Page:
The lesson I hope that everyone can take away from this is that you should try to focus from day one on doing it for the love. Not in the sense of “follow your passion” (which I don’t really believe in) — but in the sense of loving the process and the work.
This means getting better at serving your customers, focusing on connecting with your audience and really making a difference for them. That should be the driving force behind your business, rather than the pot of gold at the end of the rainbow.
Do it for the love. The love of your customers, and the love of throwing yourself into work that matters.
Lesson 5: There Comes A Point Where You Can’t Do It All
As you build your business, there’s probably going to be a point where you can’t do everything all by yourself.
Some people may decide to keep their business small enough that they only need one person to run things, and maybe a virtual assistant or two. But, when you’re focused on growth and scaling your business up, you often reach a crossroads where you need to hire in order to resource all of your projects appropriately.
That’s why we’ve made the move from a trio of founders to the rapidly growing team that makes up Ruzuku today. In order to grow the business and grow our positive impact for our customers, we needed to assemble an amazing team.
Our blog is one of the resources that ties together the first two lessons — we started writing all those years ago because it was something we were “supposed” to do, and it’s never really gotten the love that it deserves in order to flourish and grow. And that’s why we made a key decision at the end of this past year.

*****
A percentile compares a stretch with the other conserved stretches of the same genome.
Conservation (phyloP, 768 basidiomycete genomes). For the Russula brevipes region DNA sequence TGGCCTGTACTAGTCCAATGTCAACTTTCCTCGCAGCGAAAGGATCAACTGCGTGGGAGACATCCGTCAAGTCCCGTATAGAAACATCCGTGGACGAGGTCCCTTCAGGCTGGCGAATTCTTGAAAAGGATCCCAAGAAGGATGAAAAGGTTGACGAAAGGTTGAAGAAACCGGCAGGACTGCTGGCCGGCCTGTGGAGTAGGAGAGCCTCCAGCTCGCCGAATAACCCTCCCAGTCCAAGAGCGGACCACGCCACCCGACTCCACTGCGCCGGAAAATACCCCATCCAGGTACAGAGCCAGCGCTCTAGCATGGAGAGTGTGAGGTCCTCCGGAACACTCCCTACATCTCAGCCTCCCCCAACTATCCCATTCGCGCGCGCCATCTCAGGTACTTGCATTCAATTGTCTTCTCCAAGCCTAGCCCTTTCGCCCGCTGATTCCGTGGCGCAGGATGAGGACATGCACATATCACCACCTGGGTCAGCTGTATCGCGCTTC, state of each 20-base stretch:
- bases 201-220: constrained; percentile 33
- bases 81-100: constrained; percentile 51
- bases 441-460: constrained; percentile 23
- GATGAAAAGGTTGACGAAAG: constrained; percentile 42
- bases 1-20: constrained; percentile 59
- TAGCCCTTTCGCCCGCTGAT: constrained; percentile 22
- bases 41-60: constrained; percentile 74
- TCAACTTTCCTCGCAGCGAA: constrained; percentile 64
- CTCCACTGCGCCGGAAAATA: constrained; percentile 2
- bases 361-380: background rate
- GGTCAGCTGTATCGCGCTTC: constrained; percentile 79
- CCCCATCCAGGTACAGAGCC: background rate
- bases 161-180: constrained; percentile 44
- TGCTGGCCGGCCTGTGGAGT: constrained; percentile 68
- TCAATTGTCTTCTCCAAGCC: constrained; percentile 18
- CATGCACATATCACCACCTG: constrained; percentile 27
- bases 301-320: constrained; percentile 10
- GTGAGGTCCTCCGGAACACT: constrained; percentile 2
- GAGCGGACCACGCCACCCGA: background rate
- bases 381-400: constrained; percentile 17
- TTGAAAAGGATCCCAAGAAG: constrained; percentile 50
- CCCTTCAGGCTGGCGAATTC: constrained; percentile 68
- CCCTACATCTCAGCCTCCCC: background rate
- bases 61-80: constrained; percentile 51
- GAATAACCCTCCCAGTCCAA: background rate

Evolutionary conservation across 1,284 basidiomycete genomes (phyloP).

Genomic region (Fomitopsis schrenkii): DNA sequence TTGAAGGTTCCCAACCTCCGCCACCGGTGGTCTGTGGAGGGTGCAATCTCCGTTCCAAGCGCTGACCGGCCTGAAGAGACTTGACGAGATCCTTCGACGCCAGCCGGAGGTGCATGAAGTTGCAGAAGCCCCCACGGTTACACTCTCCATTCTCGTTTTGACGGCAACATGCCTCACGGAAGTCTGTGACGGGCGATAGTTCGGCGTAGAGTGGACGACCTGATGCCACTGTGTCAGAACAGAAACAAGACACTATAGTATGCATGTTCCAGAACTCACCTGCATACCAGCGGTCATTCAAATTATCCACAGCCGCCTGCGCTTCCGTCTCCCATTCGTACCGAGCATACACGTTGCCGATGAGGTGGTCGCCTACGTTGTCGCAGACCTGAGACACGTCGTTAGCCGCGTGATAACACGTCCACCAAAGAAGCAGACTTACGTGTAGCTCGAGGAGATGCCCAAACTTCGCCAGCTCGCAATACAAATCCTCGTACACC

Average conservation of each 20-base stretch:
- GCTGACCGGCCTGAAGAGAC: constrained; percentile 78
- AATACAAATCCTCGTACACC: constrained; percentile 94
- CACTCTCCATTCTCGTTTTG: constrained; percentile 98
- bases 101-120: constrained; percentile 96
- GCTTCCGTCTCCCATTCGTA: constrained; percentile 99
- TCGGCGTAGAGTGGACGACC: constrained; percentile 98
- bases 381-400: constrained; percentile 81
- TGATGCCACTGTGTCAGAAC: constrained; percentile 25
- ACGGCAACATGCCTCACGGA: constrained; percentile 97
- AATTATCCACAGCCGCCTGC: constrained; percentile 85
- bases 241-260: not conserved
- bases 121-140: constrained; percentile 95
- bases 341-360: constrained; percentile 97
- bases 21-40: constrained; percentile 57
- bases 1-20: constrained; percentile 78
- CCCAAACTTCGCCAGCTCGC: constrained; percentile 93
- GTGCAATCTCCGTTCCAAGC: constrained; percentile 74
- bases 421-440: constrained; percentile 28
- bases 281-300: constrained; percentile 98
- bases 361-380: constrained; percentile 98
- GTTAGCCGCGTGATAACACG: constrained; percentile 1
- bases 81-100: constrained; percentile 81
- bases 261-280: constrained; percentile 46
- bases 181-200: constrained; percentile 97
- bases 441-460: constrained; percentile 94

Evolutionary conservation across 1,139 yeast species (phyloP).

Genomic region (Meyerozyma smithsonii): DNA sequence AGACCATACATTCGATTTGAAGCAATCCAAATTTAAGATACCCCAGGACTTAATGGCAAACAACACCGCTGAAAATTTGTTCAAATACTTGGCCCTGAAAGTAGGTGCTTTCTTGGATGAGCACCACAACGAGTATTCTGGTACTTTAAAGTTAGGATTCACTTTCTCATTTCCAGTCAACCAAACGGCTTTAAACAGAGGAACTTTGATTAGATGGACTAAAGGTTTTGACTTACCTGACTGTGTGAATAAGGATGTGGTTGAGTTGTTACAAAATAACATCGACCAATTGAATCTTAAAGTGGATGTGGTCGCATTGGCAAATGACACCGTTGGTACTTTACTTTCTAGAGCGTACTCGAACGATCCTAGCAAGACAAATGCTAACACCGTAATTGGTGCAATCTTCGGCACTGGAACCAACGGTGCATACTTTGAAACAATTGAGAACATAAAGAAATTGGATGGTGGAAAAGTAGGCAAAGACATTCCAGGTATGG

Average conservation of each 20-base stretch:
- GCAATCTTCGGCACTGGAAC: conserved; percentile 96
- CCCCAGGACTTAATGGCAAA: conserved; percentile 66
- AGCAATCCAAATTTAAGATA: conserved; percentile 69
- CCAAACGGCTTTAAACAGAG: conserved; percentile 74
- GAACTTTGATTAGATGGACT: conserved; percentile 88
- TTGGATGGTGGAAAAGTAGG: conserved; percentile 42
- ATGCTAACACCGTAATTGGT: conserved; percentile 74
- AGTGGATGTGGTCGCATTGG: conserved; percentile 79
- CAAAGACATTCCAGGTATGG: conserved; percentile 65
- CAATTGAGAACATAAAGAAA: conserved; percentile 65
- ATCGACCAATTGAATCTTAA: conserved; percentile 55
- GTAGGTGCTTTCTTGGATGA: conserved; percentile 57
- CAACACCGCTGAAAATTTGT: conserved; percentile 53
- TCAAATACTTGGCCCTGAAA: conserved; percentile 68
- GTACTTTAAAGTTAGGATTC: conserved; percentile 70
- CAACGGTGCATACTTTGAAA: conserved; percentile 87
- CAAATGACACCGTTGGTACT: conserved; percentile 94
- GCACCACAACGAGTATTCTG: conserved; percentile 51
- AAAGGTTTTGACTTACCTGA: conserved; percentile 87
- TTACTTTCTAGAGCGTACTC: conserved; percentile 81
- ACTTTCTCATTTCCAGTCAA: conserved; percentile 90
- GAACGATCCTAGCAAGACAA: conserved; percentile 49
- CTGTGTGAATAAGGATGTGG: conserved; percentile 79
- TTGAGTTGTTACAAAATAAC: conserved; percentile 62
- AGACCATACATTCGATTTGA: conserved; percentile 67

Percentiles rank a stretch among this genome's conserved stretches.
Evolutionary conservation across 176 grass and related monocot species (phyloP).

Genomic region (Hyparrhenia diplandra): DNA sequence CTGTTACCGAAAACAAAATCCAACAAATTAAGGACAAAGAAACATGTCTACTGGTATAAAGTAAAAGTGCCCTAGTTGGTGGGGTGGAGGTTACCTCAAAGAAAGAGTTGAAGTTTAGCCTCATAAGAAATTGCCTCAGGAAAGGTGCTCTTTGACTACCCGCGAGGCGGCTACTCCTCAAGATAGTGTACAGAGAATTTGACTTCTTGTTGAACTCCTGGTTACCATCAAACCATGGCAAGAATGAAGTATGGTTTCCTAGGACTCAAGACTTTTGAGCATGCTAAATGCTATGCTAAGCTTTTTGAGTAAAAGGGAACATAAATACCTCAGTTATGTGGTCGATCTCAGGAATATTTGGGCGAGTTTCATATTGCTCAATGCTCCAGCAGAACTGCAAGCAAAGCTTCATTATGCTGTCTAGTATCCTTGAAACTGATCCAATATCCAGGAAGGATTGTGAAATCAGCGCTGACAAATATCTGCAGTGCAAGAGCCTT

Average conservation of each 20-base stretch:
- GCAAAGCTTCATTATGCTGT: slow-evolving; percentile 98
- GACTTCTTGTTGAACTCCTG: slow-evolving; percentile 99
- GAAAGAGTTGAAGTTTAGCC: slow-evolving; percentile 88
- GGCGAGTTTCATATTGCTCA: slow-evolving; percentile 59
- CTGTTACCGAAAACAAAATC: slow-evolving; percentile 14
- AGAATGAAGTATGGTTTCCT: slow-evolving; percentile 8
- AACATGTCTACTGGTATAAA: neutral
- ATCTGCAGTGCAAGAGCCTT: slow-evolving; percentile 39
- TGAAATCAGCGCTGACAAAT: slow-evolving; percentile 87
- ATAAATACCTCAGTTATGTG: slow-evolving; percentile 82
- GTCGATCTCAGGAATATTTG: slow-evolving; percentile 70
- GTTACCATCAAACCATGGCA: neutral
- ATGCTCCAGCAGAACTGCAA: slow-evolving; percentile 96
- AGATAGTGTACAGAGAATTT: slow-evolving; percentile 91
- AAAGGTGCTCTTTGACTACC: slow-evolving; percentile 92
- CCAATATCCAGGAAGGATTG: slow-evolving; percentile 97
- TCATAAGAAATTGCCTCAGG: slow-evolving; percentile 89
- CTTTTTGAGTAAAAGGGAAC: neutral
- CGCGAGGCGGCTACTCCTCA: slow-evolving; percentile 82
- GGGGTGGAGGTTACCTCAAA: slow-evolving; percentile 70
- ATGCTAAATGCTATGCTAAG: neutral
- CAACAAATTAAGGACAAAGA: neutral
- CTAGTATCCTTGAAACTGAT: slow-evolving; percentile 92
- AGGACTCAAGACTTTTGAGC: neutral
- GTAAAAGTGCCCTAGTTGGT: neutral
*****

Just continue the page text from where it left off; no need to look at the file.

Today, I have the pleasure of introducing you to Jessica Glendinning, who is taking over our blog moving forward. She is a student of Jon Morrow and a former member of the Editorial Team at Mirasee — and she’s been living and breathing this blogging thing for as long as we have been building Ruzuku from the ground up.
Now that we have a dedicated writer on the team who is focused on the blog, we can grow it the way that we had always intended.
Start Where You Are & Begin Today
Now that you’ve taken a peek behind the curtain here at Ruzuku, we hope that you have some good takeaways that you can apply to the first years of growing your own business.
The overarching lesson that I kept coming back to as I wrote this post is that a beneficial idea, applied consistently (and with love) can make the difference between a business that succeeds and one that never makes it off the ground.
As always, we would love to hear your experiences in the comments. Which lesson was your favorite? What other lessons have you learned that you would like to share with the community?
And stay tuned next week, when Jessica officially takes over the blog. I hear that she may be dropping some major hints about what’s in the works!